Chevy’s 1954 Corvette may have been a peach, but anything GM could do, Ford could do better. The ’55 T-Bird had none of the ’Vette’s fiberglass nonsense, but a steel body and grunty V8 motor. Plus it was drop-dead gorgeous and offered scores of options, with the luxury of windup windows. Nobody was surprised when it outsold the creaky Corvette 24-to-one.
But Ford wanted volume, and two-seaters weren’t everybody’s cup of tea, which is why by 1958 the Little Bird became the Big Bird, swollen by four fat armchairs. Nevertheless, as the first of America’s topselling two-seaters, the Thunderbird fired the public’s imagination. For the next decade American buyers looking for lively power in a stylish package would greedily devour every Thunderbird going.
NOD TO THE PAST
The styling was very Ford, penned by Bill Boyer and supervised by Frank Hershey. The simple, smooth, and youthful outer wrapping was a huge hit. A rakish long hood and short rear deck recalled the 1940s Lincoln Continental.
The hood needed a bulge to clear the large air cleaners. It was stylish too.
With the top up, heat from the transmission made for a hot cockpit; ventilation flaps were introduced on ’56 and ’57 models.
For 1955, this was an uncharacteristically clean design and attracted 16,155 buyers in its first year of production.
Road clearance was limited at just 5 in (12.7 cm).
Hardly short, the Little Bird measured 175 in (4.4 m).
Luxury options made the Thunderbird an easygoing companion. On the list were power steering, windows, and brakes, automatic transmission, and even electric seats and a power-assisted top. At $100, the push-button radio was more expensive than power steering.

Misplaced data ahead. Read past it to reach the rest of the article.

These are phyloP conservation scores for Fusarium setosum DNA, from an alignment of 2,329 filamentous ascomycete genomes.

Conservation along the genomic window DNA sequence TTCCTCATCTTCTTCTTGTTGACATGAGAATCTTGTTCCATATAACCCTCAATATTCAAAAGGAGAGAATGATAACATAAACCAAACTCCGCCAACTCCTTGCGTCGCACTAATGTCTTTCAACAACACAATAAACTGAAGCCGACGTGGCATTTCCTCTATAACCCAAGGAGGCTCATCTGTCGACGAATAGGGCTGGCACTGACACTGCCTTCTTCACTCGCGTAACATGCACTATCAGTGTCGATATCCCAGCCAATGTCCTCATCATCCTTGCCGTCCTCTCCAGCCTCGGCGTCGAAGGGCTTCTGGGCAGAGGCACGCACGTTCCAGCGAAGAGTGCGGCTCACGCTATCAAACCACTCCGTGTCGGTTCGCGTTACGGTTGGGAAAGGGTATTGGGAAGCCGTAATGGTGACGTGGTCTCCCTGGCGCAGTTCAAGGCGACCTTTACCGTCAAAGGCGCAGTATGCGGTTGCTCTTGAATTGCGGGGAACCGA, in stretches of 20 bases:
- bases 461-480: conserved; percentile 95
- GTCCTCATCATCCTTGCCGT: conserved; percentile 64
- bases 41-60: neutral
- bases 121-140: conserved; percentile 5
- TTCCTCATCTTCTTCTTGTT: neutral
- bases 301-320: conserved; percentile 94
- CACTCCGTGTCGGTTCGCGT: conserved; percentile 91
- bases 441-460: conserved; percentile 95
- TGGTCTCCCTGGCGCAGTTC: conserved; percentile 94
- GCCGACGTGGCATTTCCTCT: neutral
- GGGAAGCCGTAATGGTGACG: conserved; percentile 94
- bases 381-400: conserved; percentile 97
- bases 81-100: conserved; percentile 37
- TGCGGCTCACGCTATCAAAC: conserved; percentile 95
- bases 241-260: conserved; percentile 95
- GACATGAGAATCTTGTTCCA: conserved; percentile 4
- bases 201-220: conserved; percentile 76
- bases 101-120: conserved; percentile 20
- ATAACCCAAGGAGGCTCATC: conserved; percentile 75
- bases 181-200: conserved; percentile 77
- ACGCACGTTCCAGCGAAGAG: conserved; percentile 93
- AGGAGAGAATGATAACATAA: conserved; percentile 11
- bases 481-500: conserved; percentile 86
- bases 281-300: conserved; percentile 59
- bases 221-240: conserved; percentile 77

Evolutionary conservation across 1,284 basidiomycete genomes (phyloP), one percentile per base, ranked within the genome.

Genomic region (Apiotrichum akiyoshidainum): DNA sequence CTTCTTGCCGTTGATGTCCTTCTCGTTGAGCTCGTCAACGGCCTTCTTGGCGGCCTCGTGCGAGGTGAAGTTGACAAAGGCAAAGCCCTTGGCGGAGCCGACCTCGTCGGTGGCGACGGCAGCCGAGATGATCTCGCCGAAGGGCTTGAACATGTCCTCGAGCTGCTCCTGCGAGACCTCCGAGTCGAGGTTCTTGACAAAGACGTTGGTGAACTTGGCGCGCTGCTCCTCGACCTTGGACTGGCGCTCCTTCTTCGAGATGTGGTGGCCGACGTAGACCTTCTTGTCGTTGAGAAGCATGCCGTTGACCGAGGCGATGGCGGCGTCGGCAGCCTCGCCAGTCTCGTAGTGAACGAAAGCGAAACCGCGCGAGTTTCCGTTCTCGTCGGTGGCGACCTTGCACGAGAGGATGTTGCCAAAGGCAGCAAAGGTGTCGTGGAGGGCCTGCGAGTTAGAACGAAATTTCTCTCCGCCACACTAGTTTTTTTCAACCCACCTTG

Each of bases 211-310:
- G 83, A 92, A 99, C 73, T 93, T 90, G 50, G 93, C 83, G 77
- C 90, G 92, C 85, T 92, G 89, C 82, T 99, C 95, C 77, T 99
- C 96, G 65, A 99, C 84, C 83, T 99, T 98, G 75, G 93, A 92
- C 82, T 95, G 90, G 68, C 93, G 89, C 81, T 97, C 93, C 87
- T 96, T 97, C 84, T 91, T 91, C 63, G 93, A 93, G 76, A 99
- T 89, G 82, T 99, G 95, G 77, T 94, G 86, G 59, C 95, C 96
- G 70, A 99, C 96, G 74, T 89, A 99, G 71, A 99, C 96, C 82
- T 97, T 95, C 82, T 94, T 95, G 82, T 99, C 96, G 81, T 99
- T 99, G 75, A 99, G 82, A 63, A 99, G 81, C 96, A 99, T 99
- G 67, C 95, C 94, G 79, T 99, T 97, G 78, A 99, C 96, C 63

Power steering would only cost the buyer a bargain $98.
The T-Bird’s motor was the new cast-iron OHV 292cid V8 with dual exhausts and four-barrel Holley carb. Compared to the ’Vette’s ancient six, the T-Bird’s unit offered serious shove. Depending on the state of tune, a very hot T-Bird could hit 60 in seven seconds.
The Thunderbird’s V8 played a major role in the car’s success.
Apart from the rather too prominent exhausts, the rear end is remarkably uncluttered. Hardtops were standard fare but soft tops could be ordered as a factory option.
The aeronautical windshield profile is beautifully simple.
The Thunderbird name was chosen after a Southwest Native American god who brought rain and prosperity. Star owners included the movie actresses Debbie Reynolds, Marilyn Monroe, and Jayne Mansfield.
Power output ranged from 212 to 300 horses. Buyers could beautify their motors with a $25 chrome dress-up kit.
S P E C I F I C A T I O N S
MODEL Ford Thunderbird (1955)
PRODUCTION 16,155 (1955)
BODY STYLE Two-door, two-seater convertible.
CONSTRUCTION Steel body and chassis.
ENGINE 292cid V8.
POWER OUTPUT 193 bhp.
TRANSMISSION Three-speed manual with optional overdrive, optional three-speed Ford-O-Matic automatic.
SUSPENSION Front: independent coil springs; Rear: leaf springs with live axle.
BRAKES Front and rear drums.
MAXIMUM SPEED 105–125 mph (169–201 km/h)
0–60 MPH (0–96 KM/H) 7–11 sec
A.F.C. 17 mpg (6 km/l)